Living with frailty and haemodialysis: a qualitative study

Hannah M.L. Young*, Nicki Ruddock, Mary Harrison, Samantha Goodliffe, Courtney J. Lightfoot, Juliette Mayes, Andrew C. Nixon, Sharlene A. Greenwood, Simon Conroy, Sally J. Singh, James O. Burton, Alice C. Smith, Helen Eborall

*Corresponding author for this work

Research output: Contribution to journalArticlepeer-review

Abstract / Description of output

Background: Frailty is highly prevalent in people receiving haemodialysis (HD) and is associated with poor outcomes. Understanding the lived experiences of this group is essential to inform holistic care delivery. Methods: Semi-structured interviews with N = 25 prevalent adults receiving HD from 3 HD units in the UK. Eligibility criteria included a Clinical Frailty Scale (CFS) score of 4–7 and a history of at least one fall in the last 6 months. Sampling began guided by maximum variation sampling to ensure diversity in frailty status; subsequently theoretical sampling enabled exploration of preliminary themes. Analysis was informed by constructivist grounded theory; later we drew upon the socioecological model. Results: Participants had a mean age of 69 ± 10 years, 13 were female, and 13 were White British. 14 participants were vulnerable or mildly frail (CFS 4–5), and 11 moderately or severely frail (CFS 6–7). Participants characterised frailty as weight loss, weakness, exhaustion, pain and sleep disturbance arising from multiple long-term conditions. Participants’ accounts revealed: the consequences of frailty (variable function and psychological ill-health at the individual level; increasing reliance upon family at the interpersonal level; burdensome health and social care interactions at the organisational level; reduced participation at the community level; challenges with financial support at the societal level); coping strategies (avoidance, vigilance, and resignation); and unmet needs (overprotection from family and healthcare professionals, transactional health and social care exchanges). Conclusions: The implementation of a holistic needs assessment, person-centred health and social care systems, greater family support and enhancing opportunities for community participation may all improve outcomes and experience. An approach which encompasses all these strategies, together with wider public health interventions, may have a greater sustained impact. Trial registration: ISRCTN12840463.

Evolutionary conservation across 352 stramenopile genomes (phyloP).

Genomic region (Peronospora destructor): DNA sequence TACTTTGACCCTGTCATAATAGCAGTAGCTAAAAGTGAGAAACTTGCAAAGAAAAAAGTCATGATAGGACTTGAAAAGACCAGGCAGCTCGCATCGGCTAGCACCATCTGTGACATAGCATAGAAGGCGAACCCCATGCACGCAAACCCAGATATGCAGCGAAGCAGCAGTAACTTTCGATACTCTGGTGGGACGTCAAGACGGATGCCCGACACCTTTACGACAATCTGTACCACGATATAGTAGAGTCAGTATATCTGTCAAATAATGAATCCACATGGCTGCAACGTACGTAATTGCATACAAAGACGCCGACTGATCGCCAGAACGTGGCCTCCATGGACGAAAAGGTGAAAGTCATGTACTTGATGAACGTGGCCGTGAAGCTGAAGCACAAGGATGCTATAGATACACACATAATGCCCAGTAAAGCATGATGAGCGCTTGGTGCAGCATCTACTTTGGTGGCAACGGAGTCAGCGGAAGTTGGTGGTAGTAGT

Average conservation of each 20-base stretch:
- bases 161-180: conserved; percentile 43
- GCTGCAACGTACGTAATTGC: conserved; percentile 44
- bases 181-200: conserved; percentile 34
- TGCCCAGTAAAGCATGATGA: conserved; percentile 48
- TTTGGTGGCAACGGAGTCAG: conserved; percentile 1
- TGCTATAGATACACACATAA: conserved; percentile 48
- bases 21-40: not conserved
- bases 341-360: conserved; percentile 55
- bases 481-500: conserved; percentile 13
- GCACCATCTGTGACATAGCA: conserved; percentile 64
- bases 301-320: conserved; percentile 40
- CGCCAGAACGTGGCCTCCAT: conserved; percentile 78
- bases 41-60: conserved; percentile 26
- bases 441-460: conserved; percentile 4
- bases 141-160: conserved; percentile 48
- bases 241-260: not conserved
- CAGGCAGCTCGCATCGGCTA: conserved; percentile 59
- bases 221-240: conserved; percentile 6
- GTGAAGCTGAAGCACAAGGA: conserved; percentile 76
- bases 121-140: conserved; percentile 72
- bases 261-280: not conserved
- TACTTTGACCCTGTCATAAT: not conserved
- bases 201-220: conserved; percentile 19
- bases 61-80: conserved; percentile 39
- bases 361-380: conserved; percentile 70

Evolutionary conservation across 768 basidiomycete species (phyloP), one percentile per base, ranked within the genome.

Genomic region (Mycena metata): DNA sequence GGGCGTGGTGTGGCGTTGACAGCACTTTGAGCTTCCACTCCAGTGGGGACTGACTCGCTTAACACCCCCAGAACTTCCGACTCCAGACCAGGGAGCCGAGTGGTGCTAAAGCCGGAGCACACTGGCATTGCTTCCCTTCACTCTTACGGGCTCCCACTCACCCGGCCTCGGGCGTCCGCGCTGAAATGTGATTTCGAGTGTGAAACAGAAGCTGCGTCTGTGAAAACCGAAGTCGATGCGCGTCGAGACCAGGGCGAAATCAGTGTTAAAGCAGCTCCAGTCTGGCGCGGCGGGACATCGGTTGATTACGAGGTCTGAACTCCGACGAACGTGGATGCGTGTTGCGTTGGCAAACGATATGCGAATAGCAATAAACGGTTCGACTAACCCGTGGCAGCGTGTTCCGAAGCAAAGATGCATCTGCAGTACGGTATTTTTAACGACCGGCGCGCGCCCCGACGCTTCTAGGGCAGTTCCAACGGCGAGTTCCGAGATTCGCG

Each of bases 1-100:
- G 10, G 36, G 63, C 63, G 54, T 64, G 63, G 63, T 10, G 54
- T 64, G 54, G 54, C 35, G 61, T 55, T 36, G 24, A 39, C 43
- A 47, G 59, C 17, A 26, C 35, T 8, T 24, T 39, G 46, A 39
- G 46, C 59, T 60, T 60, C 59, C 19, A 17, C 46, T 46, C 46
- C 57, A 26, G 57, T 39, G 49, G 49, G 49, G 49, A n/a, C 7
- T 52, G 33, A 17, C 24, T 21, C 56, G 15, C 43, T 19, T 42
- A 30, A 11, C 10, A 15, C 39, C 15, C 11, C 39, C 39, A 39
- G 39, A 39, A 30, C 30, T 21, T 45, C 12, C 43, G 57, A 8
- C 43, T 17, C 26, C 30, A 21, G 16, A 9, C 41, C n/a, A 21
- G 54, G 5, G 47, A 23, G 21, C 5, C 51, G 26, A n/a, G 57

Original languageEnglish
Article number260
JournalBMC Nephrology
Issue number1
Publication statusPublished - 22 Jul 2022

Keywords / Materials (for Non-textual outputs)

  • Dialysis
  • Frailty
  • Haemodialysis
  • Interviews
  • Multi-morbidity
  • Patient experience
  • Qualitative


Dive into the research topics of 'Living with frailty and haemodialysis: a qualitative study'. Together they form a unique fingerprint.

Cite this